Vancouver Island

Oct 03, 2017 - National Geographic Quest

Some of us were up before the first hint of light to see the Milky Way and the stars in the dense dark sky devoid of any artificial light pollution. We were travelling through Johnstone Strait in the upper reaches of the eastern side of Vancouver Island, far away from cities and towns.

A beautiful sunrise followed the early morning star gazing with nary a ripple on the ocean surface. Suddenly a pod of Pacific white sided dolphins sped by on the port side of our ship, the National Geographic Quest. This was followed by another pod that went by on the starboard side. Soon another pod was seen in the distance. Sometimes these dolphins will stop to play with the bow wake, but today they seemed to have another purpose, and instead sped by in pods numbering in the dozens. As we approached Blackfish Sound, we decided to take a detour and see what might be in this quiet little area. We weren’t disappointed. There were six humpback whales swimming and feeding. They raised their backs in the distinctive “humpback” pose and lifted their tail flukes straight up as they dove down for a dive. These magnificent baleen whales can get up to 60 feet in length. Off on one of the rocky shorelines, were over 30 Steller sea lions sunning themselves in the early morning sun. Others were swimming among the humpback whales, but both were foraging for small fish.

Upon arrival to Alert Bay on Cormorant Island we tied up to the government dock and divided into groups. This island is home to the First Nations village of the ‘Namgis. Our first stop was at the ‘Namgis traditional burial grounds where we were met by Trevor Isac who introduced to the totem poles and a little history. Our next stop was to the U’mista Cultural Centre. This building houses many exhibits of the Kwakwaka’wakw people. It was returned to the First Nations people in 1980 when the cultural center opened. Beautiful masks, blankets, and other Potlatch regalia were on display. We were again given a history of the people that have shared this land with the forests, the salmon, and the wildlife for millennia. Our final destination was the Big House where we were witness to ceremonial dances in full regalia with a cedar log fire burning away in the center of the house. The gracious warmth and hospitality of the people of the ‘Namgis was a true heart felt experience.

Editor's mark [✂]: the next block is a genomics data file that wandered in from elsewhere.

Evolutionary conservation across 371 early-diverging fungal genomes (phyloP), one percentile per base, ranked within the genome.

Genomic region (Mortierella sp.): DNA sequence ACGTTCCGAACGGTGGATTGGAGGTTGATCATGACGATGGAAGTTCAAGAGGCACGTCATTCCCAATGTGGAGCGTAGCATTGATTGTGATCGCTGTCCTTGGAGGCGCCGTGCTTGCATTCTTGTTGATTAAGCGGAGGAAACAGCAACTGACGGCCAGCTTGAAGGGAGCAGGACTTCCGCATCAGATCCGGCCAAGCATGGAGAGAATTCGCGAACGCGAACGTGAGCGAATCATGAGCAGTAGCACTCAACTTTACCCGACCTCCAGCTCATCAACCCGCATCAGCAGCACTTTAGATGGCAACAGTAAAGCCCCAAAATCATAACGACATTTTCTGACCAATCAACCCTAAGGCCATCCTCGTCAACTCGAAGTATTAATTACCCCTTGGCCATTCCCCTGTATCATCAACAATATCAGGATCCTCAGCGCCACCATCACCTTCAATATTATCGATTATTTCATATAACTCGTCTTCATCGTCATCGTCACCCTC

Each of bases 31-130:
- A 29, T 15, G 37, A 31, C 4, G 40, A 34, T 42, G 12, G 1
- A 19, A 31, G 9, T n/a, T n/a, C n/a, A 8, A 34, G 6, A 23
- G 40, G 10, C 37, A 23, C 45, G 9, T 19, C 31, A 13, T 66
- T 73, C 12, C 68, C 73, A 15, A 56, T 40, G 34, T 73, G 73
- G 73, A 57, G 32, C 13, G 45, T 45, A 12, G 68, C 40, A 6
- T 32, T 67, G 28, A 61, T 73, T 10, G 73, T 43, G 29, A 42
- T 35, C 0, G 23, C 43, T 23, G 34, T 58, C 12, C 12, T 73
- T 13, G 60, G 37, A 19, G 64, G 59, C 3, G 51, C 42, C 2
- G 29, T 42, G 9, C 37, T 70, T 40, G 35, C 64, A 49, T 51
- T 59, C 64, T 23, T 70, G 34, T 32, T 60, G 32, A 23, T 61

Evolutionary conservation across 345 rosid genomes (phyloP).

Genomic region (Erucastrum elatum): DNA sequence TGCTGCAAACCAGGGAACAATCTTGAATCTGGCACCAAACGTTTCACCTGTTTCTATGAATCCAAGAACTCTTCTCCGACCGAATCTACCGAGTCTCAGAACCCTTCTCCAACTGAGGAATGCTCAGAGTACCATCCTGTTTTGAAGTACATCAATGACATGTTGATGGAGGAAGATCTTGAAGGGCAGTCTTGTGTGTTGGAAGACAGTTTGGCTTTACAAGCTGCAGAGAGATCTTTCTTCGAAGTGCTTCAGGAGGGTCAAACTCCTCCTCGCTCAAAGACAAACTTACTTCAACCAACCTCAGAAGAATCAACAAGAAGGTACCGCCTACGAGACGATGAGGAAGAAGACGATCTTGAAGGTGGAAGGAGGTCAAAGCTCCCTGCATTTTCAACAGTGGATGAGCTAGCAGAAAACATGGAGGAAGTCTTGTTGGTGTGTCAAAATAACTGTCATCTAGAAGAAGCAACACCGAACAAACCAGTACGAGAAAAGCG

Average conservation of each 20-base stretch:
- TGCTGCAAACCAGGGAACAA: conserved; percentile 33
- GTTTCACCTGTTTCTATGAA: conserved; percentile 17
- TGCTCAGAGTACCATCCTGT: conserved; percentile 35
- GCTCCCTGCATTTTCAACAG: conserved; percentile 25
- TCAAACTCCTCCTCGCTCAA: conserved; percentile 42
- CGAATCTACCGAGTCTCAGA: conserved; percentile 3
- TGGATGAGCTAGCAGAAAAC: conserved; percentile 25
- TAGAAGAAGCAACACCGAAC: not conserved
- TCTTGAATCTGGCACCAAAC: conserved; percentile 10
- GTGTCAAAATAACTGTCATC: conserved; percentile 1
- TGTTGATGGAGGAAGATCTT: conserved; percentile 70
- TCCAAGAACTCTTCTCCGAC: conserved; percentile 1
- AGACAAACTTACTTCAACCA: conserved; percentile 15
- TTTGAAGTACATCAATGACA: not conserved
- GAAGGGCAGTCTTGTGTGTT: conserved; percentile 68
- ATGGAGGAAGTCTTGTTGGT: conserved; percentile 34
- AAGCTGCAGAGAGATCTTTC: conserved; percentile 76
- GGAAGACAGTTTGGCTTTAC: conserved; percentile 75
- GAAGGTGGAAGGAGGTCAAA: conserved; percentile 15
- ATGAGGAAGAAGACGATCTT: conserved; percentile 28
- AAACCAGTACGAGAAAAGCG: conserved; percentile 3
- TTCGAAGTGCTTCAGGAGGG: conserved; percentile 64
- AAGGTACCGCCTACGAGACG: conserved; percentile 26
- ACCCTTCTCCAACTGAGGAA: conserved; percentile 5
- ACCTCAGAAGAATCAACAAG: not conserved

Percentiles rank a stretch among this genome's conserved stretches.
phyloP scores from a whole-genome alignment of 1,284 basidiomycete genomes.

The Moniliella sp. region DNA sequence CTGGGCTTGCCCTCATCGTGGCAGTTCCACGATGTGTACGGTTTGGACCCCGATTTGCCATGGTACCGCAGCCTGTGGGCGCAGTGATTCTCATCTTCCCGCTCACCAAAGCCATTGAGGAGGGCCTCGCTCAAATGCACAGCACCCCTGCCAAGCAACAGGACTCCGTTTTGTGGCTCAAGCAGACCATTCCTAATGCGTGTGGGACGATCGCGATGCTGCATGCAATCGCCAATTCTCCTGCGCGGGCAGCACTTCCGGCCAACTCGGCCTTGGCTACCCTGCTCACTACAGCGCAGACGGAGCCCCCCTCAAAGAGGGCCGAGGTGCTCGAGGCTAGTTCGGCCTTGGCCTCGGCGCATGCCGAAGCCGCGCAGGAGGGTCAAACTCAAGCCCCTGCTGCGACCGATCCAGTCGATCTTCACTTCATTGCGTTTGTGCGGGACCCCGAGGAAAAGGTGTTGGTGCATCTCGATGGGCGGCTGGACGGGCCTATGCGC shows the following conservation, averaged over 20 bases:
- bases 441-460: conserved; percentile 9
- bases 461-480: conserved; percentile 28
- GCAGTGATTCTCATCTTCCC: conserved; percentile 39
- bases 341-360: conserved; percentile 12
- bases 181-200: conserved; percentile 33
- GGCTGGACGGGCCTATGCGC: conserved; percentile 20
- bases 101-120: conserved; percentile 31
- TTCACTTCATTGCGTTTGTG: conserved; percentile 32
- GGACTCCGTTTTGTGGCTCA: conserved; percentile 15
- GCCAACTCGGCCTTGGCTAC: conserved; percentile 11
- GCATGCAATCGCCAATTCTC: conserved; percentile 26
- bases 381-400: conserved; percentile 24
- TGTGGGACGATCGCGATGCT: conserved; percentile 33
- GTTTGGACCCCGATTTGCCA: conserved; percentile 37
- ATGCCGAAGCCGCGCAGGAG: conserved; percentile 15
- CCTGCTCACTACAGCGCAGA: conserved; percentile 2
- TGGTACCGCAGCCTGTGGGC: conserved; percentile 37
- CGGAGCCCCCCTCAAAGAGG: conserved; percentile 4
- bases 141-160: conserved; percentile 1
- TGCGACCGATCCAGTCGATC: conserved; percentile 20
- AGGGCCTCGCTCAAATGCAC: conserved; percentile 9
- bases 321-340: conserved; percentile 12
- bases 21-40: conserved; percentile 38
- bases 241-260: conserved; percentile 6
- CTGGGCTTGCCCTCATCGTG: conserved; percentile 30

We returned to the ship for a recap of the day’s events and then another exquisite dinner was served.  However, this dinner was interrupted by an announcement of killer whales off the bow of the boat. As we drifted quietly with a sunset glowing in the west, the killer whales came right by the boat. Their exhalations and a few tail slaps the only sound on the quiet water. This was a magical moment to a perfect day. 

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About the Author

Victoria Souze


Victoria is currently director for the Whatcom Marine Mammal Stranding Network, a non-profit organization dedicated to responding to marine mammal stranding’s and the welfare of marine mammals. The network does research, education and response for marine mammals in distress. After completing her studies in fisheries and wildlife at Grays Harbor College and marine biology at Western Washington University, she moved to Lummi Island, a small island that is part of the San Juan Islands in Washington State. 

About the Videographer

Sarah Culler

Video Chronicler

Sarah was raised on a multi-generational family dairy farm, established circa 1815 in Lucas, Ohio. Consequently, her first paying job was milking cows! Rewarding as it was to get paid for the first time, she found her passion behind the lens of a camera. Growing up on the farm gave her not only a strong work ethic but also the love of nature and being outdoors. 

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